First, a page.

The trip began like any other. Family loaded into the car, driving up the thruway towards a destination that remained a mystery for the kids. Alex was just happy to be getting a day off from school — high school would do that to a kid. Melissa thought she was on a field trip, and that would do just fine for mom and dad.

David had convinced Gail this was the right thing to do. The getaway was much needed, for both their sakes. But that was silly, just something he said to appeal to the romantic in her. If he’d told her the real reason they were taking the trip to Lake George, she would’ve called him a lunatic, taken the kids, and run away.

That would’ve been okay for him, too, but those damn kids and their damn smiles. Every time they smiled, whatever romantic nature was left in David would spring forth and he’d feel just a little bit of love, just the right amount that was needed to serve as a fragile glue to hold the family together a little longer.

They arrived at the caverns just before dinner, stretching their backs and David explaining to Melissa why they were camping out instead of staying in a hotel.

Alex could care less. “You’re such a wimp,” he yelled at Melissa, before running to climb a tree.

“Alex, stay on the ground!” Gail walked after him, sure he would ignore her and hoping all the same to keep him safe, keep him protected.

David stayed with Melissa who helped him build the tent. “We have to stay out under the stars tonight. So they can heal us.”

“How do stars heal us? Aren’t they far away?”

“They are, but do you know what stars really are? They’re angels,” he said, Melissa watching him with wonder. “And every twinkle from every star means someone is watching over you, very carefully, and protecting you. And if we sleep one night under the stars, as a family, we’ll be protected forever.”

Melissa just nodded, looking up at the sky.  “They’re heroes, then, like the man with the cape?”

David just smiled.

At night, the family snored in synchronized patterns. David was a little amazed as he listened to the kids snoring — but he also hoped they didn’t have breathing problems. He waited to be sure Gail wasn’t just faking it — like she tended to do lately — and then he climbed out of the tent and took the flashlight to the caverns.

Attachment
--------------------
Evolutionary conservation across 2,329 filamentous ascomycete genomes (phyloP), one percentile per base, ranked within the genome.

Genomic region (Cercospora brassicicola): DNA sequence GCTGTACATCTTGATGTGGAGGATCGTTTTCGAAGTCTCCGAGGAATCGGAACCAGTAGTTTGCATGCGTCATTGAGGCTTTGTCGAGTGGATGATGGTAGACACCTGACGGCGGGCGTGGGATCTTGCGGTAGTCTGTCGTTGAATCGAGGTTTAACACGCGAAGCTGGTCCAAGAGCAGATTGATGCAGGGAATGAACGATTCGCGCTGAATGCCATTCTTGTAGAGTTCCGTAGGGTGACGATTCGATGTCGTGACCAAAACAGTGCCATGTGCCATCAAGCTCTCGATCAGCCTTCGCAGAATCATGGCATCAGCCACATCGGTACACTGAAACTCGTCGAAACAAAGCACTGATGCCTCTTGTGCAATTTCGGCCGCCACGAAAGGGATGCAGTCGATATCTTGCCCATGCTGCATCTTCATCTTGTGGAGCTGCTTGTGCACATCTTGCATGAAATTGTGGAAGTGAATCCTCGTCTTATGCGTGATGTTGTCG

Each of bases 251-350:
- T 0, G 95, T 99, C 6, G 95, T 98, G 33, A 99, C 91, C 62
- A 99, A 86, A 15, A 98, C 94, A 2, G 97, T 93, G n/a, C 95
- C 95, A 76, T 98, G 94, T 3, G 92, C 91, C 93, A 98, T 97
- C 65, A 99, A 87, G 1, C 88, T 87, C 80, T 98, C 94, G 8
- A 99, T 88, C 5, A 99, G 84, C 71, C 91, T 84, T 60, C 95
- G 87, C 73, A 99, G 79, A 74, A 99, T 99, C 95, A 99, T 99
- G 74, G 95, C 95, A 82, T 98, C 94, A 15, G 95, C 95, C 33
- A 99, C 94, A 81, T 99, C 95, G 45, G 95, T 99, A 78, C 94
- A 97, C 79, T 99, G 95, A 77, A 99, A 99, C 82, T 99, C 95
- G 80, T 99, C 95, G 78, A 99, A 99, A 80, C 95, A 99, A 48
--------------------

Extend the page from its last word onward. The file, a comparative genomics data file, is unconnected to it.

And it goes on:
He jumped the chain link barring people from entering the more dangerous parts, and slowly worked his way down to the waters underneath the caves. He estimated he’d been climbing down for roughly an hour, which meant he really only had twenty minutes before he’d have to start climbing out.

The walls were slippery, which would make the journey a tough one. He pulled out his knife and started carving the walls under water. His flashlight showed only a black, murky water, so he couldn’t be sure exactly what he was scraping.

But this was what Mike had told him to do.

As he scraped, David tried to think of their future, the reason he was doing this. Their mortgage was rising, he’d been fired three months ago and hadn’t told Gail yet. He was lucky that his old comic collection had earned him as much as it did, otherwise he’d be losing a lot more. Soon he’d have to come clean, and risk losing not only his family, but probably some of his mind.

And Melissa’s illness, that was a whole other mountain of painful meetings and tests to worry about.

David was so lost in thought that he almost didn’t feel it come loose. The rock that would determine his future. He caught it in his hand before it floated away, and brought it out of the water. The green glow of the mysterious mineral was surprisingly bright, powerful. He could feel life inside of it, and pushed the image out of his head of the pain it would bring to The One.

The “Benefactor” was ready to pay top dollar, that’s what Mike had said. David didn’t like the idea, but his family came first. When your family is on the brink, and you’ve lost almost everything, you’re bound to do anything to keep it together.

David climbed out of the caves and was just walking out of the caverns as the sun came up.

Standing in front of the tent, wiping her eyes, was Melissa.  She had a pee stain on the front of her pajamas. “I think the angels got mad at me.” She cried, and David hugged her until the tears stopped, then cleaned her up.

That afternoon, they sat on the beach building fortresses and playing with action figures. Even Alex joined in the fun despite being a “cool high school kid”.

Because everyone always wants to be that guy with the cape.

When they turned to skipping rocks, David added the green one to the pile and it skipped ten times before sinking into the lake. “That’s my best one yet,” he declared, high-fiving his son.


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